NAACP convention not necessarily coming to Baltimore after all

The local branch of the NAACP spoke prematurely last week when it announced that the organization's 2016 national convention would be held in Baltimore, a spokeswoman from the national headquarters said Thursday.

A panel is still in the process of evaluating four cities, including Baltimore, as potential sites for the event, said Michelle Nealy of the association's national office, and will not make its recommendation to a committee of the National Association for the Advancement of Colored People's national board of directors until October.


Nealy said she could not explain what led to the erroneous announcement.

The local branch put out a news release July 23 stating that Baltimore had been chosen. "Needless to say, this is a big deal for Baltimore," branch president Tessa Hill-Aston said in the statement. "The entire city will roll out the red carpet to make the delegates feel at home and welcome."


Mayor Stephanie Rawlings-Blake also issued a statement, saying Baltimore was honored to have been awarded the convention and calling the presumed decision a sign of the city's growing profile as a national tourist destination.

The Baltimore branch, located on West 26th Street, operates separately from the national headquarters, on Mount Hope Drive. Nealy said she did not know whether national officials had contacted the local branch to discuss the error.

Baltimore remains one of four cities under consideration. The others are Cincinnati, St. Louis and Austin, Texas.

Representatives from each city made a presentation to the selection panel at the national convention in Las Vegas last week. Dana Vickers Shelley, another spokeswoman for the national organization, said national officials were in Las Vegas when the local branch issued the erroneous report and were unaware of the mistake until after they returned to Baltimore.

Hill-Aston did not respond to requests for comment.

Kevin Harris, a spokesman for Rawlings-Blake, said he believes the mix-up happened in the midst of a swirl of excitement after NAACP leaders responded positively to Baltimore's presentation, which was led by Visit Baltimore, a nonprofit that promotes trade and tourism in the city.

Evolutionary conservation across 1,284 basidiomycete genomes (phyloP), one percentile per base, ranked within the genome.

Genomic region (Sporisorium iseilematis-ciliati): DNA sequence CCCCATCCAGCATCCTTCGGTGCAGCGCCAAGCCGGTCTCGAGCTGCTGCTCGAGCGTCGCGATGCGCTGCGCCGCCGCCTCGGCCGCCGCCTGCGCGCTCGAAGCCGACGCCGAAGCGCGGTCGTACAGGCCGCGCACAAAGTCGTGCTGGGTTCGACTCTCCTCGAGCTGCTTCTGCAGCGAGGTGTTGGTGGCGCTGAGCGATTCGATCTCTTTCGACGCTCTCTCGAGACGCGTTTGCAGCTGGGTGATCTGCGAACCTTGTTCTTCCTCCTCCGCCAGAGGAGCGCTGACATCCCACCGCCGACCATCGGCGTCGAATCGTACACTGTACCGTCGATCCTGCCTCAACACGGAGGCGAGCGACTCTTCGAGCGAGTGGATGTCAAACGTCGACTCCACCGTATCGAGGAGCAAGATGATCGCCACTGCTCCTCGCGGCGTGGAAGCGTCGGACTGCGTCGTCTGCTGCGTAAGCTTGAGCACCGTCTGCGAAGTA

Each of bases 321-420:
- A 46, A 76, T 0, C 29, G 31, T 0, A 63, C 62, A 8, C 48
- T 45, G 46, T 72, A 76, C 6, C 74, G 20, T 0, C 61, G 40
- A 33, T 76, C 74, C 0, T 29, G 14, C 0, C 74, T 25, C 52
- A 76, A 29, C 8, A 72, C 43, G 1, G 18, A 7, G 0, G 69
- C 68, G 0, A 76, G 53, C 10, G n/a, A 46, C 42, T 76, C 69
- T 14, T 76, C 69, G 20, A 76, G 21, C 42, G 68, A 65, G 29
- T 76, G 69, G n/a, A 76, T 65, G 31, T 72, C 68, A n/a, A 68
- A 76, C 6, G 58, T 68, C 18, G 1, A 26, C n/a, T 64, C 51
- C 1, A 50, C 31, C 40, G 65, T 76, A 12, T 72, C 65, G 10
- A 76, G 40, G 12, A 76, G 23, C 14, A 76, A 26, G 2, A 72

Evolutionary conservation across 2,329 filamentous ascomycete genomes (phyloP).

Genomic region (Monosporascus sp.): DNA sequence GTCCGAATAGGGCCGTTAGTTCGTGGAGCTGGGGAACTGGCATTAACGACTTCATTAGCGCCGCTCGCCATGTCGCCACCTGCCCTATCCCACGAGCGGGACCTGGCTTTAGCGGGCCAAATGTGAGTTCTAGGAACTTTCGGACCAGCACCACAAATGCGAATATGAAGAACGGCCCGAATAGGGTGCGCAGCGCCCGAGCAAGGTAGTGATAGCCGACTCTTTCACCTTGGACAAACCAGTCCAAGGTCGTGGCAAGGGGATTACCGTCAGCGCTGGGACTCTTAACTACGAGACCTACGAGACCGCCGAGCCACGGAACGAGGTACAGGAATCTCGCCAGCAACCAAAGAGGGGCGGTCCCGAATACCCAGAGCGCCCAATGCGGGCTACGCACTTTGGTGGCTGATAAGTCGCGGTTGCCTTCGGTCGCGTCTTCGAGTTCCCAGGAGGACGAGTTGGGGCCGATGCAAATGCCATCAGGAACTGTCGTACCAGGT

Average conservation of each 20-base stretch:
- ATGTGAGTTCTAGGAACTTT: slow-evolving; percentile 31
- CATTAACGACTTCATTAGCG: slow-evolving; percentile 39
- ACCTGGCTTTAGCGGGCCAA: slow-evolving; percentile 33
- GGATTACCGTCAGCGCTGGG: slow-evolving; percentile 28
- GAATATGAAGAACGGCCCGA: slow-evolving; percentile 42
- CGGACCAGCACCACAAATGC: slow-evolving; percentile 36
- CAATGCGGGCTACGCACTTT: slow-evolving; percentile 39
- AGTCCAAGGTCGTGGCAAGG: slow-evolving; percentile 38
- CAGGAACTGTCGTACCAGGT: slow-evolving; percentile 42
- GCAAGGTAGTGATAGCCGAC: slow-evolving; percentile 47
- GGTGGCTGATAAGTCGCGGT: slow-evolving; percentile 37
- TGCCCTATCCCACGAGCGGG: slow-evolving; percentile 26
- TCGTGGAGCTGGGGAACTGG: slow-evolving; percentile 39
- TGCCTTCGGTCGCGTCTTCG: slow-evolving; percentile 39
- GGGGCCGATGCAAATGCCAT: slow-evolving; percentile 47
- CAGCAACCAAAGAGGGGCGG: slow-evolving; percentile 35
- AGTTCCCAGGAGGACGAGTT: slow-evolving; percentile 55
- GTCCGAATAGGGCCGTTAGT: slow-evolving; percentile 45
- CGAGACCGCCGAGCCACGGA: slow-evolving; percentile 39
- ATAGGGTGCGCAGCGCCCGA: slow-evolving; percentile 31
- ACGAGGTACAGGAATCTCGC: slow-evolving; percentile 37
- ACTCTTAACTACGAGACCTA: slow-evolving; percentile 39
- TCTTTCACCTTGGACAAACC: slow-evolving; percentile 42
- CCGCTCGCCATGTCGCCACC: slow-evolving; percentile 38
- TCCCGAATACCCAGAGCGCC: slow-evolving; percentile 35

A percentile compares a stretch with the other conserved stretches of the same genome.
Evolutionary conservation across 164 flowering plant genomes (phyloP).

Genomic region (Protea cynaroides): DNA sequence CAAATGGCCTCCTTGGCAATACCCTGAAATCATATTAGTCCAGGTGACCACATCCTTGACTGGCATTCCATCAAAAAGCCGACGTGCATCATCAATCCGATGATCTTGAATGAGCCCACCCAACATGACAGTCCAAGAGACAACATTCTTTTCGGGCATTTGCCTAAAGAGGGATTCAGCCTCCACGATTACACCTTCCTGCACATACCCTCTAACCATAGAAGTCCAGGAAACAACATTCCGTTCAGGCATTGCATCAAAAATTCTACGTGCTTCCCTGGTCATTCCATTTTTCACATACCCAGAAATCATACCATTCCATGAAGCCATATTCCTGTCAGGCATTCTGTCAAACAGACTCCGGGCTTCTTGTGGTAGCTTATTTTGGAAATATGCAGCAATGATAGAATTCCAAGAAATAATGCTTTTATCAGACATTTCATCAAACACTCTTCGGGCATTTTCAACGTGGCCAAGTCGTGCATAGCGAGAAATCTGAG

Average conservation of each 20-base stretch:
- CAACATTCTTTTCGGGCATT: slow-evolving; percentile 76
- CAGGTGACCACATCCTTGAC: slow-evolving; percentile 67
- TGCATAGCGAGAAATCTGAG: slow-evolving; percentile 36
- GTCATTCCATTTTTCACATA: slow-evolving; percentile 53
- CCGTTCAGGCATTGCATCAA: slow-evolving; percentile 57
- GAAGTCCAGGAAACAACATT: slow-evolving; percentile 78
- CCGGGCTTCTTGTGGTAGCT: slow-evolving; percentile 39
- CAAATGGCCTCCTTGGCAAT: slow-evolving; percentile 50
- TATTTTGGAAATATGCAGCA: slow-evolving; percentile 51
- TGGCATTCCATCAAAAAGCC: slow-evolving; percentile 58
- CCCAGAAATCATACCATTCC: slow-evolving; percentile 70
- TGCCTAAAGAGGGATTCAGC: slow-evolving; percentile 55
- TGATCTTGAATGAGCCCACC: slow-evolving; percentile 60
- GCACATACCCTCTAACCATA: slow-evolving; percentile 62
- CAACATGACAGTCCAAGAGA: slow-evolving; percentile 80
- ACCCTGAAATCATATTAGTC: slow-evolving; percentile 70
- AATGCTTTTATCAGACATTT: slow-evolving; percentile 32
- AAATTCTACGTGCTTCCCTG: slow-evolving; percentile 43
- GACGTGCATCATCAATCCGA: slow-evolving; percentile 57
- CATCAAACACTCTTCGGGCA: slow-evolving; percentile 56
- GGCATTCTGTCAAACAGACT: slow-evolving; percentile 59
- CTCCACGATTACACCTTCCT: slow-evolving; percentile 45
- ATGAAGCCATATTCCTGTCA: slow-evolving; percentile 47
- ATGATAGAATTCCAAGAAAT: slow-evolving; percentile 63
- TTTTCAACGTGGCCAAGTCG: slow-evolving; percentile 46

"Everybody that was there saw the presentation and proposal, and Baltimore did incredibly well and a lot of the folks involved in the decision made very favorable comments about the likelihood that Baltimore would get it, and our local branch took that to mean that it was settled," Harris said.

The problem, he said, was that the NAACP hadn't issued a final decision. "We later learned there were additional steps that need to take place," Harris said.


"We remain excited about the possibility of hosting, and confident about our prospects, but an official announcement won't come for several months," he said.

Hill-Aston had previously said Baltimore planners hoped to schedule the convention for the Fourth of July weekend in 2016.

Some City Council members expressed disappointment that the matter isn't settled, as they had thought.

"It's a huge shock to learn that it wasn't a done deal," said Councilman Nick Mosby, who represents parts of West Baltimore. "It would be completely unfortunate if it doesn't come here. I was looking forward to it and looking forward to participating. For the city of Baltimore, we are ripe for this type of convention, with our cultural institutions and our deep and rich history."

Councilwoman Mary Pat Clarke said the mayor and the council stand ready to do what they can to help persuade the NAACP to come to the city: "Just let us know."

"We were just so excited at the prospect that maybe accidentally we jumped the gun, but we very much want to be the place where the national NAACP convention is held, and if we jumped the gun it was just because we were so anxious and excited and welcoming," Clarke said. "We hope they will in the long run decide to choose us."


The selection process will include site visits and consultations to all four cities, according to a statement from the national office.

"We are delighted at the interest expressed by the communities representing these four great American cities. Each year, we look for venues where our delegates and members can gather together, learn and enjoy a welcoming environment. We are certain our 2016 host city will be no exception," the statement said.